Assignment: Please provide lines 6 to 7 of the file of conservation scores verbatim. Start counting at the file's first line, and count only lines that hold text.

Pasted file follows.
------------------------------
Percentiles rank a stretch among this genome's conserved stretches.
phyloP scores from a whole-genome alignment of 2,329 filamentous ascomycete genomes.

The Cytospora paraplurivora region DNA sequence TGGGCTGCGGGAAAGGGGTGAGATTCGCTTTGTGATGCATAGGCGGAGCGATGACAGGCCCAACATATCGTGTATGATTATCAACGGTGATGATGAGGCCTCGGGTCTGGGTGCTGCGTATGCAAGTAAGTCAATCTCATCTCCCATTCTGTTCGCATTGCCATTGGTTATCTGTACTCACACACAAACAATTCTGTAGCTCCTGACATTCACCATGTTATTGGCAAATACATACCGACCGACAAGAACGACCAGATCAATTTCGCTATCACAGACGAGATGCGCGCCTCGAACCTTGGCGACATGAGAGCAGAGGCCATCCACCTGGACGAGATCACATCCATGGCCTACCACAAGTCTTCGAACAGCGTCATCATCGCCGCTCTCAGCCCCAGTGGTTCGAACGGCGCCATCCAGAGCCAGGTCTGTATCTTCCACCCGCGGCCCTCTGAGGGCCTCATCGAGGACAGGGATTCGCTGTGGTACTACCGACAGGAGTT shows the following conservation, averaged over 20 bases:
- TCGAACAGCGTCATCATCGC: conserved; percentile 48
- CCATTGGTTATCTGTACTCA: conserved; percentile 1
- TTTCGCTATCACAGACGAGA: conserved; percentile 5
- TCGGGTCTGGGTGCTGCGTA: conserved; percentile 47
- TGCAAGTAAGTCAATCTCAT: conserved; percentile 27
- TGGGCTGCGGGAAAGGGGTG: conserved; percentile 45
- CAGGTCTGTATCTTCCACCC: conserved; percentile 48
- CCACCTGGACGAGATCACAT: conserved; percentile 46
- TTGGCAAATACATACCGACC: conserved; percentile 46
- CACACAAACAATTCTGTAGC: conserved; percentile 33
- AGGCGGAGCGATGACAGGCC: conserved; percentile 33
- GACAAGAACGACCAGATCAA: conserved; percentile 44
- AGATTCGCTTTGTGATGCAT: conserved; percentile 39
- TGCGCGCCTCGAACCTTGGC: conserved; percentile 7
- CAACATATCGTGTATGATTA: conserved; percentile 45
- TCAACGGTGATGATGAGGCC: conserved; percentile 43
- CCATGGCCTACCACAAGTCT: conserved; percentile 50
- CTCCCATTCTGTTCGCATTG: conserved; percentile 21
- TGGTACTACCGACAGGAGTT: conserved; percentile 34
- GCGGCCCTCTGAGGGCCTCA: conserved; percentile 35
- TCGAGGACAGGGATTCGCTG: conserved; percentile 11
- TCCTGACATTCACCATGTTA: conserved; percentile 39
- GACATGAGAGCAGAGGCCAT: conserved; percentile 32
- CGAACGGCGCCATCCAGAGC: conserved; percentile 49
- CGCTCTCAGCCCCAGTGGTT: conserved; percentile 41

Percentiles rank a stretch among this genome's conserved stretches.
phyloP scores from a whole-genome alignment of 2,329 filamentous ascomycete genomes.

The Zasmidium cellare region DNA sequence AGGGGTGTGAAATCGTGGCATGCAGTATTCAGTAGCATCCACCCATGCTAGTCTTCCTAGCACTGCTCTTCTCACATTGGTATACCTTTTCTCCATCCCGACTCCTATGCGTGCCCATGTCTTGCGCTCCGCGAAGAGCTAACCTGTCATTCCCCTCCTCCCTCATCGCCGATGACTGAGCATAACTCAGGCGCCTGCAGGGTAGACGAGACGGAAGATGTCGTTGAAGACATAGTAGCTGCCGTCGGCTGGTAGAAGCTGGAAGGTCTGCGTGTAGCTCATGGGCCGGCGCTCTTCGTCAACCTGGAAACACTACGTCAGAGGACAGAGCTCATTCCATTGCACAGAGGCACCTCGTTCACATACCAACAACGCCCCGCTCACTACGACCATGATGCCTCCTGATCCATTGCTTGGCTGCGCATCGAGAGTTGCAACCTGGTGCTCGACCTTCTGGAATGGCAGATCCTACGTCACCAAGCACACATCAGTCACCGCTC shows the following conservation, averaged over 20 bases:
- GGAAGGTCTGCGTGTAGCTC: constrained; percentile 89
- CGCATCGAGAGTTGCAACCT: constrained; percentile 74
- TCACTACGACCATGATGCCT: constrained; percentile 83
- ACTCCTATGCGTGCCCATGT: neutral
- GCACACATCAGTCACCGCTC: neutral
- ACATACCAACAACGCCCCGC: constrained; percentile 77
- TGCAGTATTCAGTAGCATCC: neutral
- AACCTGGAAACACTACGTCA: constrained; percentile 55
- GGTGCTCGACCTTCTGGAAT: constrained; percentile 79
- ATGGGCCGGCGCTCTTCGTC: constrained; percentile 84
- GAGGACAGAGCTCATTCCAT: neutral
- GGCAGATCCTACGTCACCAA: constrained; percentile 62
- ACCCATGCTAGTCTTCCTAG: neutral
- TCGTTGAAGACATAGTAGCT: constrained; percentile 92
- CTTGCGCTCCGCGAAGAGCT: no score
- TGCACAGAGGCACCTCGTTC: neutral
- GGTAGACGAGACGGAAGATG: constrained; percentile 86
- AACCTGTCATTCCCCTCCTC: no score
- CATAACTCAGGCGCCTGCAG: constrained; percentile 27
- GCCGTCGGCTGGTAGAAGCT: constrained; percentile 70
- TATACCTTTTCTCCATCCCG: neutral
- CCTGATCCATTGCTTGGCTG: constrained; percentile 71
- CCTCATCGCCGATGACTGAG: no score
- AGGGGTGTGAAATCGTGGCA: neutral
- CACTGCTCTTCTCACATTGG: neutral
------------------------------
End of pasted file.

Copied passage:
- TTTCGCTATCACAGACGAGA: conserved; percentile 5
- TCGGGTCTGGGTGCTGCGTA: conserved; percentile 47